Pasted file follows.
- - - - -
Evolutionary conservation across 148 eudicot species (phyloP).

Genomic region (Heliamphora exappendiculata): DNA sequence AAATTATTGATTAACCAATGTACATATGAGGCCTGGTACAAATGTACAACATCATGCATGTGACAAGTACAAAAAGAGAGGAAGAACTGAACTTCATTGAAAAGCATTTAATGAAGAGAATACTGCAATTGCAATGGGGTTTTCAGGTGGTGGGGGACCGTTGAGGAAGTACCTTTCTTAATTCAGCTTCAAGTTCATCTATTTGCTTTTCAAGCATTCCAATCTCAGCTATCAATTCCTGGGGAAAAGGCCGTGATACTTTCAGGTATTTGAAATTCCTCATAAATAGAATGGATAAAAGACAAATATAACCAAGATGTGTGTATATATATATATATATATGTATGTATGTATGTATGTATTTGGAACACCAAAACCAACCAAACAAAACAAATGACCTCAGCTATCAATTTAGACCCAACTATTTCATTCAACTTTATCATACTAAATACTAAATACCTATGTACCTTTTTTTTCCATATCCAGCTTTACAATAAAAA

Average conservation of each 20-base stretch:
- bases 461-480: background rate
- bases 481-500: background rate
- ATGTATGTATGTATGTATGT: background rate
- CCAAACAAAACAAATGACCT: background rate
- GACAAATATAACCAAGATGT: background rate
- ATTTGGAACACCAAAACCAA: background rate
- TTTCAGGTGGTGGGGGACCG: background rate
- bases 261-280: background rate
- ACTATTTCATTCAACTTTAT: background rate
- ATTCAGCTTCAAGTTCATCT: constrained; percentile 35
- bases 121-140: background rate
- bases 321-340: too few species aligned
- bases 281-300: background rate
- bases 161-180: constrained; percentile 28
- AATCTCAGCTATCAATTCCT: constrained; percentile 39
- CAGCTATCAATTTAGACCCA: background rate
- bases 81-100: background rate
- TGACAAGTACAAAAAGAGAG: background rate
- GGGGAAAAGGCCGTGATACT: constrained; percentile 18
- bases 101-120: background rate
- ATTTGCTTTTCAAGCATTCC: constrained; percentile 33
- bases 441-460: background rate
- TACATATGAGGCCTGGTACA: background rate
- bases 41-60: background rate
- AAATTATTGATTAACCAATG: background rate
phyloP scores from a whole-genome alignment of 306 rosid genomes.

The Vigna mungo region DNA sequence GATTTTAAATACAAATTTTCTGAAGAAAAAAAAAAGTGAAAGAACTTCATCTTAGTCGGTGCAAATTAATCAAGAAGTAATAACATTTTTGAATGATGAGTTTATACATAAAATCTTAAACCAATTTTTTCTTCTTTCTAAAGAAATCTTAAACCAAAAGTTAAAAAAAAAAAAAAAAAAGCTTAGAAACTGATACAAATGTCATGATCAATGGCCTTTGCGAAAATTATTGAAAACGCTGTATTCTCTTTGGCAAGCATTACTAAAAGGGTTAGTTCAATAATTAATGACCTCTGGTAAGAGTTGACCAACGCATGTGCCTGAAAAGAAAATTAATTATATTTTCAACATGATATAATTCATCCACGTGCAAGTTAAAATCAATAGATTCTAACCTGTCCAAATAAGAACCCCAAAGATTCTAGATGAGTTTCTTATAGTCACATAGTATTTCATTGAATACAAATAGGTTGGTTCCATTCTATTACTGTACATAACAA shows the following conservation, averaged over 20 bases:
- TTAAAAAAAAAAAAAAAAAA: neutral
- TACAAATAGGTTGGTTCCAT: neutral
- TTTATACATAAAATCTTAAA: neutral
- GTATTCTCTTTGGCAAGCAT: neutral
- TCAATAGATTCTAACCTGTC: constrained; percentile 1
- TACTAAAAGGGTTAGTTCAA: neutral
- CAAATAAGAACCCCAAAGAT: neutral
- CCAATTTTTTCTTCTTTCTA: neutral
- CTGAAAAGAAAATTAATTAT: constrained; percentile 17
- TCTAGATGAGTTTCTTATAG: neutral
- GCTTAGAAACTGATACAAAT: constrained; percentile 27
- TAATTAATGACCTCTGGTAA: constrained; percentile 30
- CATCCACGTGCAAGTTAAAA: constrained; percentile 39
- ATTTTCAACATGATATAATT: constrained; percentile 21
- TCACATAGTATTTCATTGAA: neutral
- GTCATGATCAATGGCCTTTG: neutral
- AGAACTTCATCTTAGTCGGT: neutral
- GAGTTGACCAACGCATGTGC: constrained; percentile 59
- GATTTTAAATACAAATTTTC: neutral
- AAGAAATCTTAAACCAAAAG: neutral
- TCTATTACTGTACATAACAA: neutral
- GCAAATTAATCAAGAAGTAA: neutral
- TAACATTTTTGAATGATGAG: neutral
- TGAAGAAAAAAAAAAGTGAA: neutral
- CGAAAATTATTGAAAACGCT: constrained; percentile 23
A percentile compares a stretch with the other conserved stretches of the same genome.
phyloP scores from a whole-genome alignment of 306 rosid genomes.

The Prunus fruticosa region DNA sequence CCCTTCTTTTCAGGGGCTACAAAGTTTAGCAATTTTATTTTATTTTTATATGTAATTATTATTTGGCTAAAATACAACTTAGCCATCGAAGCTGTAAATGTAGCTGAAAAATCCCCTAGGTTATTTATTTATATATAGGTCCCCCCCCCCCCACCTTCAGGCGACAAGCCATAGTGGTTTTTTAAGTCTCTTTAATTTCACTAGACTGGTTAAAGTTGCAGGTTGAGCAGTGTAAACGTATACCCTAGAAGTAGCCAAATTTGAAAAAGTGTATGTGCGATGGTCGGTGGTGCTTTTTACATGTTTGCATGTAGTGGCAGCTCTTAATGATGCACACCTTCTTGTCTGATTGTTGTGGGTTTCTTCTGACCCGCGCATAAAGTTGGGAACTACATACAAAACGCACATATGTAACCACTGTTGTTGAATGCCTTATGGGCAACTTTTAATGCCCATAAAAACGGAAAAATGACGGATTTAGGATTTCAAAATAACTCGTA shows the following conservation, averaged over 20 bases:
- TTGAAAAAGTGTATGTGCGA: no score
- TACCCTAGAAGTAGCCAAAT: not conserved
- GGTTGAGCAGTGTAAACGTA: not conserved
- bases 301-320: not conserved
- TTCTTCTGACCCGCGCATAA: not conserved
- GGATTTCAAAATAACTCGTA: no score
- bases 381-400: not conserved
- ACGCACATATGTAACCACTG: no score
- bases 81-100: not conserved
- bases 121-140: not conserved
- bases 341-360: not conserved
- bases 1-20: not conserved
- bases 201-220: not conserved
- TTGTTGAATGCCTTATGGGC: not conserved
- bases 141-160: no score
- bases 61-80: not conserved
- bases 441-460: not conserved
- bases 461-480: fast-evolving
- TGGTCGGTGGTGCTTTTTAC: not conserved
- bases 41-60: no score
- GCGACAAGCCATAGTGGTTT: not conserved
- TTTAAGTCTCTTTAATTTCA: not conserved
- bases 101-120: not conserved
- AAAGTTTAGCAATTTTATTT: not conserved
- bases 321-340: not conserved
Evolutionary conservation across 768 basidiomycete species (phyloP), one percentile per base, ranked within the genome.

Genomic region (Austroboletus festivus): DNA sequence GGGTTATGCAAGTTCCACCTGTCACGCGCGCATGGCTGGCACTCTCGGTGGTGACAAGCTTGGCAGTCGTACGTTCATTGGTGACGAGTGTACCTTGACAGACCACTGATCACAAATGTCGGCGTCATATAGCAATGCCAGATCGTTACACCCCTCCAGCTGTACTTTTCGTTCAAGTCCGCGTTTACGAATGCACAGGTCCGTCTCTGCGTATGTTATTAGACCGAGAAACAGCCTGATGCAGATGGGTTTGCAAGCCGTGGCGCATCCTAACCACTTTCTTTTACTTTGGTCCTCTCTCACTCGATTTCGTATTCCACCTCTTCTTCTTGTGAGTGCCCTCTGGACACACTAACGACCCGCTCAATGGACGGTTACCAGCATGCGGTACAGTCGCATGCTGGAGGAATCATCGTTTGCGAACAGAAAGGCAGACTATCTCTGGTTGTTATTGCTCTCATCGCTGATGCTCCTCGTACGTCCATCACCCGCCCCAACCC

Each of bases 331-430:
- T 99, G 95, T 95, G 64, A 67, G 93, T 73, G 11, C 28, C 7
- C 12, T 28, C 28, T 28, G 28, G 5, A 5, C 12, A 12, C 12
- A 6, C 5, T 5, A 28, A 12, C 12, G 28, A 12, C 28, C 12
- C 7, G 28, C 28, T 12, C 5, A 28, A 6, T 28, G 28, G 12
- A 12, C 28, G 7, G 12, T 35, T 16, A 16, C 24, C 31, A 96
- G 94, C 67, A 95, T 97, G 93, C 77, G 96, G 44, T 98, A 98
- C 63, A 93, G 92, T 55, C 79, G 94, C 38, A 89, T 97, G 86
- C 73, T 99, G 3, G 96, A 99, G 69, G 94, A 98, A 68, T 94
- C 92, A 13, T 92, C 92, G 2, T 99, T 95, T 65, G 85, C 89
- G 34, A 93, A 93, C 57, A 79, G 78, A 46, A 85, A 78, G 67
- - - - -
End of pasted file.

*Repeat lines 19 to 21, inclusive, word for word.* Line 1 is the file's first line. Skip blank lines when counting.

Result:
- CAGCTATCAATTTAGACCCA: background rate
- bases 81-100: background rate
- TGACAAGTACAAAAAGAGAG: background rate